But besides thinking about the days of summer left or a few weeks or months to the next holiday, every so often I would have these visions about what I wanted to be when I grew up. Some of my earliest ventures into predictions included being a radio DJ. Who couldn't admire those cool cats on the radio playing the hottest tunes. Who didn't think Johnny Fever was the coolest guy on tv? Exactly! After a few failed demo cassettes of myself trying to sound cool, it was upon listening to my own voice that I didn't like the way that I sounded and figured that this dream was not worth pursuing.
So then I moved onto wanting to be a stuntman. Burt Reynold's antics in Smokey in the Bandit and Hooper (a movie about stuntmen) led me to this thought. I remember trying to figure out how to take a fall off my bike onto grass but couldn't ever get the guts to speed up the lead up to it so instead of a controlled accident, it was really just me tipping over on my bike.
I wanted to be a fireman for a while, but that was usually just whenever I was playing with the hose... I think we've all been there.
I wanted to be a motorcycle cop for a while... CHiPs was a pretty cool show and Ponch was the coolest. I could emulate the idea, but quite impractical on a bmx bike.
I did want to be an artist for a while when I was younger, but the future of it didn't seem like a great idea... Garretson didn't even have art in the high school, so there was no instruction (albeit for a couple of years when Ron Borstad taught a group of students in some capacity... I took it at the same time as my chorus and would go to art one day a week and then meet with him on the side for independent study as well. But then that ended and I never had art again until college.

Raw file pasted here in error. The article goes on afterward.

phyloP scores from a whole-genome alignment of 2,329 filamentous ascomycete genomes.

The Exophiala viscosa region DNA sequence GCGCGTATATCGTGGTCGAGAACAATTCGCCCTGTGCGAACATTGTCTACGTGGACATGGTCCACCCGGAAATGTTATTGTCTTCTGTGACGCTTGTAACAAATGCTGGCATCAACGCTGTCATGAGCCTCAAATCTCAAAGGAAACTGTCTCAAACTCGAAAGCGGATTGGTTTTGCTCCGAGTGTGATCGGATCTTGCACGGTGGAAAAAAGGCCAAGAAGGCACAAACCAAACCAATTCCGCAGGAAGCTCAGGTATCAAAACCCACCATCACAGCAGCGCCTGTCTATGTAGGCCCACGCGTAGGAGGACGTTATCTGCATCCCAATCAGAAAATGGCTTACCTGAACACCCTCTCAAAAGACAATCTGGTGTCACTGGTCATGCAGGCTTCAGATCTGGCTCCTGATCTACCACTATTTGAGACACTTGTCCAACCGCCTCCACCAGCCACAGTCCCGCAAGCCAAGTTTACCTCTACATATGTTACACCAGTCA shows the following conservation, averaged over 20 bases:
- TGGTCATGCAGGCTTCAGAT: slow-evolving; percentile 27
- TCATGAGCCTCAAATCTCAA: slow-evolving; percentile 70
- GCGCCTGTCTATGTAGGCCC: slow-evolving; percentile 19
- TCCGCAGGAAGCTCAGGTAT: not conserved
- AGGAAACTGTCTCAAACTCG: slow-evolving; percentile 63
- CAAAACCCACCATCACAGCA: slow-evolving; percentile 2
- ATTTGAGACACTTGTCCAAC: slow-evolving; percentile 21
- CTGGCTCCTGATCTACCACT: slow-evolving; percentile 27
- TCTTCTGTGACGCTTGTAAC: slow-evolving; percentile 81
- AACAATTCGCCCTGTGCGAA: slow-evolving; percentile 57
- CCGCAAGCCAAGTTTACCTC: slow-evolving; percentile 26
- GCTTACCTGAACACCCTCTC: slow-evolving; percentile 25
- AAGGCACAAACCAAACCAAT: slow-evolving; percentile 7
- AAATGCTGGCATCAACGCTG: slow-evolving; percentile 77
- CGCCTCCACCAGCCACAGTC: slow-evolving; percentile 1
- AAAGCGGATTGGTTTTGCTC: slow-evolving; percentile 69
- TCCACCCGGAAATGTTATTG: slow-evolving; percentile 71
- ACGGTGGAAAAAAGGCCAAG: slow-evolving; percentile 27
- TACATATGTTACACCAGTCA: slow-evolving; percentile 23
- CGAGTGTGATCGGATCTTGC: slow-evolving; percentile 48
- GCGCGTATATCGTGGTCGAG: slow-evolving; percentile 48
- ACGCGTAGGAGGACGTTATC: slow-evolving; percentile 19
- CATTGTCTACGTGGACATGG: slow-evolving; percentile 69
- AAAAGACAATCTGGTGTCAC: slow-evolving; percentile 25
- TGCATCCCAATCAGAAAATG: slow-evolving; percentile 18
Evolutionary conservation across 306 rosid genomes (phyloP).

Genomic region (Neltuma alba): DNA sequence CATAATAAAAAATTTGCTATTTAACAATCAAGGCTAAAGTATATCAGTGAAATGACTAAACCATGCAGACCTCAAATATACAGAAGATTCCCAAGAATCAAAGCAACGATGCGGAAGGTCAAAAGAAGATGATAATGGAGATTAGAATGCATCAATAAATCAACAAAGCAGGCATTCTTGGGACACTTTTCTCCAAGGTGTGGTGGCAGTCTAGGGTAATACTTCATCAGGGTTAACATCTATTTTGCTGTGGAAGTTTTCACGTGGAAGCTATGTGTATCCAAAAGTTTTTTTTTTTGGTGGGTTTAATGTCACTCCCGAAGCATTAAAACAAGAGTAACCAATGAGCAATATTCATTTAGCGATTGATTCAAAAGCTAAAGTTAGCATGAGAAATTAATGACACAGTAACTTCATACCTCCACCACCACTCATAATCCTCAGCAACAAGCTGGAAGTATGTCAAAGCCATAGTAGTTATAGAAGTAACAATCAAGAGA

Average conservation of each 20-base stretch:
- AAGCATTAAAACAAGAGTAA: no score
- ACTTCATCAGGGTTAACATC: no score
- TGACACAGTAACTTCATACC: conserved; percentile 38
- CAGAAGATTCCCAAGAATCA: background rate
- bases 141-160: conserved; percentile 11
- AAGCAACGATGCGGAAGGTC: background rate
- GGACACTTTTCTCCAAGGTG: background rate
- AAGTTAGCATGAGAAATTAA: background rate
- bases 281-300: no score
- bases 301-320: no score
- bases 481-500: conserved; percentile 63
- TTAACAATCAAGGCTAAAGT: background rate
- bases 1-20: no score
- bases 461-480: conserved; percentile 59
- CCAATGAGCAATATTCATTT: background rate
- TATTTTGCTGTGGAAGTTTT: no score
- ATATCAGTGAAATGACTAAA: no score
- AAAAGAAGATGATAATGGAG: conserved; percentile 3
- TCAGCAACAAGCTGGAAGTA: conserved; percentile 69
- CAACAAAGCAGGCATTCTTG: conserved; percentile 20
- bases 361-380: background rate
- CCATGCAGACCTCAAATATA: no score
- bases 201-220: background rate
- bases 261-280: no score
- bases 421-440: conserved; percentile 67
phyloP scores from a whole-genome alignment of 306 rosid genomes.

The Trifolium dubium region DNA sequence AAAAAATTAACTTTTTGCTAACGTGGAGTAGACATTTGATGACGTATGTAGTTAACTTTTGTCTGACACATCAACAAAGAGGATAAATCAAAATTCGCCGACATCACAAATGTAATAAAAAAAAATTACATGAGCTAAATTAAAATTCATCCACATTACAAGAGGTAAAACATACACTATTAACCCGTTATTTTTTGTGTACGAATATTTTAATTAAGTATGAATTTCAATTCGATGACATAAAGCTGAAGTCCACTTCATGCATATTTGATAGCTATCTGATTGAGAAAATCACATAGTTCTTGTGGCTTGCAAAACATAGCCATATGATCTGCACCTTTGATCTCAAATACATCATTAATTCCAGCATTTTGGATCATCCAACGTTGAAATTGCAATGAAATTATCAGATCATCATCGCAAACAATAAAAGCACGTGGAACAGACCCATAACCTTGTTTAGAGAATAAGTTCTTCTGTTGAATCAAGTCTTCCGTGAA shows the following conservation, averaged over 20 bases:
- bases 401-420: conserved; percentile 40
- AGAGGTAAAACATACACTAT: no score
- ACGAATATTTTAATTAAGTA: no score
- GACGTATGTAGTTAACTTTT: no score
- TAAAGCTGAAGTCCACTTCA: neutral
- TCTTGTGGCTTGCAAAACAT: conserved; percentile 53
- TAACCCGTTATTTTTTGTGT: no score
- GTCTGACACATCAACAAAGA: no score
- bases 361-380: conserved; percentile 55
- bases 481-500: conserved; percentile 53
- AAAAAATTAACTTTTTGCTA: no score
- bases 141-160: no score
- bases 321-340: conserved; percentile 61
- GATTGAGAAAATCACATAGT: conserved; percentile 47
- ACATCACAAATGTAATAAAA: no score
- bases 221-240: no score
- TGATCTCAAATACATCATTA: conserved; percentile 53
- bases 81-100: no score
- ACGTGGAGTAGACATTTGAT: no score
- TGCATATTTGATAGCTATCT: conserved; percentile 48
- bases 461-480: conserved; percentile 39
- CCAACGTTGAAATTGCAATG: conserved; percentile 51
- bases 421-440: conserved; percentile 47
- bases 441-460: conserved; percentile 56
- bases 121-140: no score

Archeology was really my focus in high school... I loved history. I loved science. I was really focusing myself to become an archeologist or paleontologist but starting with a Chemistry and Biology degree was going to be my first step. Plan B was going to be utilizing my Chem and Bio for Pharmacy. Then, Chemistry 151 hit me and it hit me hard. My lab instructor at SDSU was Chinese and he did NOT speak much english and did NOT care that we did not understand him. He spoke quickly and demanded that we follow along. He assumed that we all had the Periodic Table memorized and didn't seem to care if we struggled because our atomic weights weren't fresh in our brains.. I was about in tears in college that my future in science was going away quickly when one night it was like a lightbulb went off and I pulled an immediate 180 degrees....